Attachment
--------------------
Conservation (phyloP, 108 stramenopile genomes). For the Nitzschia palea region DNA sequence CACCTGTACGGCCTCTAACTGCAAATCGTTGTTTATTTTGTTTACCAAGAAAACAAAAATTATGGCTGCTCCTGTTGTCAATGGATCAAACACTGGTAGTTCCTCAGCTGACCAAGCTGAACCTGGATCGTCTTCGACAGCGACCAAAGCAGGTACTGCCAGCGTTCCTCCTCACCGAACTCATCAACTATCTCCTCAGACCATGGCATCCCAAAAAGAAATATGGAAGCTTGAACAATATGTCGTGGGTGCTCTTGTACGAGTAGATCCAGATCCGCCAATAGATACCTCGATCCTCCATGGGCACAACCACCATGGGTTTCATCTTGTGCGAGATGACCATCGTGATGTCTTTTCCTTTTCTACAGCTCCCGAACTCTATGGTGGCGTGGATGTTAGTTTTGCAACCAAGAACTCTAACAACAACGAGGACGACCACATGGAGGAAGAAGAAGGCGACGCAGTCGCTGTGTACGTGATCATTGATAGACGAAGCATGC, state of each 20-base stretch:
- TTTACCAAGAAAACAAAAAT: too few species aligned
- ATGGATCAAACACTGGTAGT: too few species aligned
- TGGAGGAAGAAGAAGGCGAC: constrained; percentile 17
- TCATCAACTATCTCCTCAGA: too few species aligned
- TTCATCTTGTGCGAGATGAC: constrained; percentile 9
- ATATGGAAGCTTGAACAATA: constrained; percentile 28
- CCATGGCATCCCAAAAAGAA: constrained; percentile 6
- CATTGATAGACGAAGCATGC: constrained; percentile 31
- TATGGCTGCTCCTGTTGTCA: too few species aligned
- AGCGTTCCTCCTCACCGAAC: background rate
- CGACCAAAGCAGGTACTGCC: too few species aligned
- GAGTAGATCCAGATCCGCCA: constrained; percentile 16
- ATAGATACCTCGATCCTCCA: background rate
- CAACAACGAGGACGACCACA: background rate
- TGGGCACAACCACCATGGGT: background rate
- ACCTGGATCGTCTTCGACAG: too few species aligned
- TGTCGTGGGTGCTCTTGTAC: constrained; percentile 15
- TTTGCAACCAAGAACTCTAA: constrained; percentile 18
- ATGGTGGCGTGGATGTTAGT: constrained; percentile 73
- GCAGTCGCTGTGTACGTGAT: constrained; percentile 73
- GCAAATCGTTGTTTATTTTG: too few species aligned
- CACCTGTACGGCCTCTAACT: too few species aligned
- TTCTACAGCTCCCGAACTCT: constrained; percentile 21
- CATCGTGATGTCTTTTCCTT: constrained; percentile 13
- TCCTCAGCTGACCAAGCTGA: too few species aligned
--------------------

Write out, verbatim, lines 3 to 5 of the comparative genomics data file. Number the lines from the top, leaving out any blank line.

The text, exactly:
- ATGGATCAAACACTGGTAGT: too few species aligned
- TGGAGGAAGAAGAAGGCGAC: constrained; percentile 17
- TCATCAACTATCTCCTCAGA: too few species aligned